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Policy Matters

Second Quarter 2022


Do you have clients (or clients with kids) who are among the new class of graduates entering into their residency or fellowship programs or beginning that first year of grunt work after law school? Most will be on the path toward high net worth, simultaneously beginning to pay back large student loans. Have you talked with them about protection for that income and those loans in case they get sick or injured and can't work? (Yes, we know, that’s a whole ‘nother conversation: “You’re not invincible!”)

Until now, for most students, their largest asset has been a car. Maybe a house. They probably haven’t even stopped to think that their largest asset is actually their ability to earn an income.

The hope is that they will have long, lucrative careers in the profession they have spent so much time studying and that asset will grow nicely. But in the event a disability happens and they aren’t able to work (for a short or a long time), it’s wise to protect the investment of time and money they have made in that education. And even wiser to start that protection early since, well, you just never know.

While their new employers may provide group disability insurance (DI), group policies often fall short of providing the benefits needed, and supplemental DI can help your clients maintain a lifestyle closer to the one they’re used to. And because budgets are tight for many residents and fellows, we can help them find policies that provide substantial coverage with benefits and premiums that match their financial situation, and can even grow with them as they grow in their careers.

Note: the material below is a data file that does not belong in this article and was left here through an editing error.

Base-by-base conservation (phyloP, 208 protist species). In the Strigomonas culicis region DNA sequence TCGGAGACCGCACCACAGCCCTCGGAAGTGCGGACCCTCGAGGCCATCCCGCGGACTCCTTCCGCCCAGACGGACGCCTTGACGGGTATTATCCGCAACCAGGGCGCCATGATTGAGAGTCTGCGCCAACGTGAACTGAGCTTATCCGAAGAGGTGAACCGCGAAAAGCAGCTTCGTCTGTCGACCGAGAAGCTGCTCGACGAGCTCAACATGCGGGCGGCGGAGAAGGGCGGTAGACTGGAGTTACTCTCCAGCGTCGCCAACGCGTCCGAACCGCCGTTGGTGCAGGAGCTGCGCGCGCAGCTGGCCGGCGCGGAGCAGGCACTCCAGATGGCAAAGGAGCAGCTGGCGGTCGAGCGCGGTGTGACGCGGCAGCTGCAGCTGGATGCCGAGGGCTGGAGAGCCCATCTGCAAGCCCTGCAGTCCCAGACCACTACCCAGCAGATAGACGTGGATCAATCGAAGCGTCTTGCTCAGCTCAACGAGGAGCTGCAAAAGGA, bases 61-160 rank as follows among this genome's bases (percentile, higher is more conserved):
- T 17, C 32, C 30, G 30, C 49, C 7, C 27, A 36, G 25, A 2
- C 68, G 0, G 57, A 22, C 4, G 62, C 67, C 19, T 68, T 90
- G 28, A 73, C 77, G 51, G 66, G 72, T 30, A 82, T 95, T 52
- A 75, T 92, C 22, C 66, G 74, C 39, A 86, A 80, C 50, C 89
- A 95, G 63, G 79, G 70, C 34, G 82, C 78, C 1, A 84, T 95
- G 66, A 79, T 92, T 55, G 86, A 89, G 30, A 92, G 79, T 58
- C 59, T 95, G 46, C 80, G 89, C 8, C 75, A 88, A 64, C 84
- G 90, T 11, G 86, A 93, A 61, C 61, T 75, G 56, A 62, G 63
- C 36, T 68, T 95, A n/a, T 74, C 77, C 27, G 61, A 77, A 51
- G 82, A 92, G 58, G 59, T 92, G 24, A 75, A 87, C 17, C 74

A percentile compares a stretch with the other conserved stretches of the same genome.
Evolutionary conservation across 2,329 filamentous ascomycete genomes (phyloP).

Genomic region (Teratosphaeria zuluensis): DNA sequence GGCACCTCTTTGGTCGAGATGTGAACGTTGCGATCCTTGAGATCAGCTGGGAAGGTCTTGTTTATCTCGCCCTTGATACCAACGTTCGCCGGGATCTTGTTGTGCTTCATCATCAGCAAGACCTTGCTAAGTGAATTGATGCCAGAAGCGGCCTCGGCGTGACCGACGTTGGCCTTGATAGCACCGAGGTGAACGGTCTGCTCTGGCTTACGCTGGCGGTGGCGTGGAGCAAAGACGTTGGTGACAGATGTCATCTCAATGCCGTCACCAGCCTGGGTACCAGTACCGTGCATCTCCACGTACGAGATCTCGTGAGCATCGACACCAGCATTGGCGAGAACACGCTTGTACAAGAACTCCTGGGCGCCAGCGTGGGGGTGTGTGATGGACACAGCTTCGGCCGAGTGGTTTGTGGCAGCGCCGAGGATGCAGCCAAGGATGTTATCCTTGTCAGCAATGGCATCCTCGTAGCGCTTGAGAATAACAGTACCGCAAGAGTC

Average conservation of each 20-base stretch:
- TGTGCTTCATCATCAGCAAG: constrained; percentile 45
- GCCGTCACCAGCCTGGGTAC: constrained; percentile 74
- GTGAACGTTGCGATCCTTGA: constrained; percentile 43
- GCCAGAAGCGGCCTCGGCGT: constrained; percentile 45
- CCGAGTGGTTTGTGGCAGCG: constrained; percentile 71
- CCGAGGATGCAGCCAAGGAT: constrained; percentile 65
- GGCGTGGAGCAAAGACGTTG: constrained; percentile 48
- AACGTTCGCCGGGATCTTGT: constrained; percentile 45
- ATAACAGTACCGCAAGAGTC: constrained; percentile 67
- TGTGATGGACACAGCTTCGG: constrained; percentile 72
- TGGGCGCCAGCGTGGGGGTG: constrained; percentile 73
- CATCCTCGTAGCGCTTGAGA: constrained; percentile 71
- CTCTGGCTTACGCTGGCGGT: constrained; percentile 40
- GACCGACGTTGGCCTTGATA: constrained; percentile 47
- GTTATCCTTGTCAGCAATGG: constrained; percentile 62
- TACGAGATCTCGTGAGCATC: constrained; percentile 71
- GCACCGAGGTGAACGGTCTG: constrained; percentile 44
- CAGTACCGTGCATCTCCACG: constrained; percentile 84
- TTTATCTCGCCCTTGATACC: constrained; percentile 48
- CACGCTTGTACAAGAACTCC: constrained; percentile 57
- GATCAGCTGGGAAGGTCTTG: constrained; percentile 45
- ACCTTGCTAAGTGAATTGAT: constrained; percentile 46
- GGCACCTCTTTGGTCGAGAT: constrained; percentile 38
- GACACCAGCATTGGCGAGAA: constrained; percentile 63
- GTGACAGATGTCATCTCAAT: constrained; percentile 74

Consider these individual disability insurance (IDI) key features:

  • Own Occupation
    Disability insurance policies contain definitions of disability and most come with what's called regular occupation definition. Your clients can go out on claim if they are unable to perform duties of their regular occupation. But for specialized occupations (consider a brain surgeon client who develops Parkinson’s Disease and can no longer perform this intricate work), they can collect total disability benefits even if they choose to work in another occupation (the brain surgeon becomes a legal consultant). Having an own occ definition of disability can mean the difference between staying home and collecting DI benefits vs. going back to work; and the desire to continue working can't be underestimated, especially in high achievers.
  • Mental health and substance abuse coverage
    Stress can be off the charts for healthcare workers who see sickness, trauma, death, and family grief daily. They often work long, irregular hours and days, and hold people’s lives in their hands (sometimes literally). There is a high rate of depression for professionals in the healthcare fields.
  • Family caregiving benefits
    There are policies available that include family caregiving benefits that provide your clients with financial freedom to be there for loved ones who need them (so your client may not be disabled, but a family member may be struck with a serious illness or injury).